To learn more on Groovy expression, see references in the More Readings section. For the sample implementation of transient attributes, you can download it from Steve Muench's blog here.

SQL-Calculated Attribute

To define SQL based calculated attribute, you also bring up New View Object Attribute wizard by choosing "New Attribute..." In the following example, it shows a SQL-calculated attribute which computes total number of tests in a detail table that is linked to the mater table that this attribute is defined in:
SQL-calculated attribute is mapped to SQL. Therefore, you need to check "Mapped to Column or SQL." Also, you need to provide a SQL expression and its type:
  • select count(*) from xtm_sel_tests xst where xst.test_run_id = TestRunEO.test_run_id

Note that TotalTests is defined in TestRunVO (i.e., a View Object) and TestVO (detail object) is linked to TestRunVO (master object) via a view link. Here detail table is named xtm_sel_tests and referenced in the expression. A Where clause which filters the result set with entries matching the test_run_id value of master table row is specified.
The query column you specified corresponds to an inner query which is embedded in the outer query. The final query generated by Oracle ADF looks like this:
   (select count(*) from xtm_sel_tests xst  where
    xst.test_run_id = TestRunEO.test_run_id) AS TOTAL_TESTS
Note that, in this example, there is also a join between XTM_SEL_RPODUCTS and XTM_SEL_TEST_RUNS tables. If you specify something wrong (for example, changing TestRunEO.test to TestRunVO.test), you can find out the error using Oracle Business Component Browser:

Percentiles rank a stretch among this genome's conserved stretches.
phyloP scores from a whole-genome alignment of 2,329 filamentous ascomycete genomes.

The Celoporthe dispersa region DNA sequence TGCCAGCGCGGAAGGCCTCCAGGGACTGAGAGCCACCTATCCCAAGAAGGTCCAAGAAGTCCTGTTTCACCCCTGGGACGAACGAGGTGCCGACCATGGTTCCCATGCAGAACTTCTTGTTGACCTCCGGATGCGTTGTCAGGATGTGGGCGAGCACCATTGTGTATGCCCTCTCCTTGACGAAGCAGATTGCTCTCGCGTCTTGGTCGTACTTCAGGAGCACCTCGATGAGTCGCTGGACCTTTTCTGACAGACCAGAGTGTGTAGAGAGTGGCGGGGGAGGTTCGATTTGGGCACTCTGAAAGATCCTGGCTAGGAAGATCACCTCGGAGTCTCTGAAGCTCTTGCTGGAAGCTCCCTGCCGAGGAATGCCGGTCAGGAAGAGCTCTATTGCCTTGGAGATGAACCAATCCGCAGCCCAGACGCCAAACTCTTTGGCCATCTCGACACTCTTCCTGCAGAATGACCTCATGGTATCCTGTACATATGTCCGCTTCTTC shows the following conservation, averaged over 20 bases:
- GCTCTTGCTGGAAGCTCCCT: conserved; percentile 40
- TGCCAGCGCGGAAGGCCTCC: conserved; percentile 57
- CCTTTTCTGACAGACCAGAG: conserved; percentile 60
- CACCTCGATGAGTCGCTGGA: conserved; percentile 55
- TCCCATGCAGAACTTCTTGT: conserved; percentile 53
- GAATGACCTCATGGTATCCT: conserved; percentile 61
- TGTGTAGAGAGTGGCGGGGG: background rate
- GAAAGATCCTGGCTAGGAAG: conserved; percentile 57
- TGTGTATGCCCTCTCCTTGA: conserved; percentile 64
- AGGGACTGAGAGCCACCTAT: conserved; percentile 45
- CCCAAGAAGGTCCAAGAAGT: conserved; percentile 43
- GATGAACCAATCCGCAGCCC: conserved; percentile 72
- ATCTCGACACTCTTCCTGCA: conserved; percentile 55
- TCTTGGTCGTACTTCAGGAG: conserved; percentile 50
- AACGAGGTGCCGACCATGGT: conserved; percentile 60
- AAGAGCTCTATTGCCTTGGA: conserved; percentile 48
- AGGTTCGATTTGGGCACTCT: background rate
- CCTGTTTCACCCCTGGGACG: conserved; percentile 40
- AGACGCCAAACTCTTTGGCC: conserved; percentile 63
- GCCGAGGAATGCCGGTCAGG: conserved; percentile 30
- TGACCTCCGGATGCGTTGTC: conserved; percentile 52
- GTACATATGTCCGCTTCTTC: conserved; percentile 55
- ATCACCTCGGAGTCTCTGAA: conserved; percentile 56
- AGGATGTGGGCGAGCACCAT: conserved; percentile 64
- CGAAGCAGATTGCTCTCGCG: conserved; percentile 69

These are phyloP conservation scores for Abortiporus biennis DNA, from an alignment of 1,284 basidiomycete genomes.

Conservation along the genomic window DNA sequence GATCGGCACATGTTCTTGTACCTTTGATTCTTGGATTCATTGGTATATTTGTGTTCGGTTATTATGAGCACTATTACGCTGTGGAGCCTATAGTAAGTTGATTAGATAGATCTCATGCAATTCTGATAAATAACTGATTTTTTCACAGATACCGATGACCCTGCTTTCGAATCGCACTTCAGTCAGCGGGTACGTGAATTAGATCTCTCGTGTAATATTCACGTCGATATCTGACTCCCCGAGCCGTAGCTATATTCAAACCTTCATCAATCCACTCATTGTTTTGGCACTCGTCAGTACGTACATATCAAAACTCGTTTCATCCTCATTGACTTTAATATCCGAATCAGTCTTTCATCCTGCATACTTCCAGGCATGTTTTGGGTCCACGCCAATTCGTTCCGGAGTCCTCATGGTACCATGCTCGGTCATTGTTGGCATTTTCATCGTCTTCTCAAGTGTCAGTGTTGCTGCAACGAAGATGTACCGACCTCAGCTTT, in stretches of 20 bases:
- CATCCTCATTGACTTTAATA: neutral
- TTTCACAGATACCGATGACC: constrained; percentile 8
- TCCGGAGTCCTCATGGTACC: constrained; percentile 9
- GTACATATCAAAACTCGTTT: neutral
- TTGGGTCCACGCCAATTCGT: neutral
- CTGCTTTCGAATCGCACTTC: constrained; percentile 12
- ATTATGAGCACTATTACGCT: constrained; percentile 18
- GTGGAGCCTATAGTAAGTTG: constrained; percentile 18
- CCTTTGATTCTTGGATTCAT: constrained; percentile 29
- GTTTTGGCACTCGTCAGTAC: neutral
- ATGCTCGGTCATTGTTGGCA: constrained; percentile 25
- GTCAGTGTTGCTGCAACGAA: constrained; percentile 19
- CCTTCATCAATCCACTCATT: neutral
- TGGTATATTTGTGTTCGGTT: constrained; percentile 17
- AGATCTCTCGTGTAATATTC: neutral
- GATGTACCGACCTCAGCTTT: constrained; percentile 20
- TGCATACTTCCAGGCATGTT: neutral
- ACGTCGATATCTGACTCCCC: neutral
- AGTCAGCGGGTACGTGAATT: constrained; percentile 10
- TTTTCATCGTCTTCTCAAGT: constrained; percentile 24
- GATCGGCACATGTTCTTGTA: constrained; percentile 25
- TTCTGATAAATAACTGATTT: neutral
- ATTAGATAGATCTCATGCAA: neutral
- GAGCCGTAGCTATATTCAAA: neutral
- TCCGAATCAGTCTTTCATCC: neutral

More Readings

  1. Groovy
  2. Overview of Groovy Support
  3. Groovy Scripting Tips for ADF Business Components
  4. Introduction to Groovy Support in JDeveloper and Oracle ADF 11g
  5. Adding Calculated and Transient Attributes to a View Object
  6. Oracle/PLSQL: Subqueries

Thursday, December 17, 2009

Three SQL Modes in Oracle ADF

There are three SQL modes in Oracle ADF:
  1. Declarative SQL mode
  2. Normal SQL mode
  3. Expert SQL mode
where declarative SQL mode is a new addition in Oracle ADF 11g. The declarative SQL mode for view objects lets you create SQL-Independent view objects . You can define query filter predicates by using view object attribute names without having to type in SQL yourself. At runtime, Oracle ADF translates the logical filter expressions into the appropriate SQL automatically.

Declarative SQL mode selection is supported in JDeveloper as a setting that you can apply either to the entire data model project or to individual view objects that you create. After you enable declarative SQL mode, the basic procedure to create a view object is the same as you would follow to create any entity-based view object.

When you create a new view object, keep the default setting Updatable access through entity objects enabled to indicate that you want this view object to manage data with its base entity object. Any other choice for the data selection will disable declarative SQL mode in the Create View Object wizard.

The alternatives to declarative SQL mode are normal mode and expert mode. When you work in either of those modes, the view object definitions you create at design time always contain the entire SQL statement based on the SQL flavor required by your application module's defined database connection. Thus the capability of SQL independence does not apply to view objects that you create in normal or expert mode. For view objects created in normal or expert mode, you must edit the WHERE clause to filter the data as required.
In declarative SQL mode, the view object's metadata causes the ADF Business Components runtime to generate the SQL query statements as follows:
  • Generates SELECT and FROM lists based on the rendered web page's databound UI components' usage of one or more entity objects' attributes
  • Optionally, generates a WHERE clause based on a view criteria that you add to the view object definition
  • Optionally, generates an ORDERBY clause based on a sort criteria that you add to the view object definition.
  • Optionally, augments the WHERE clause to support table joins based on named view criteria that you add to the view object definition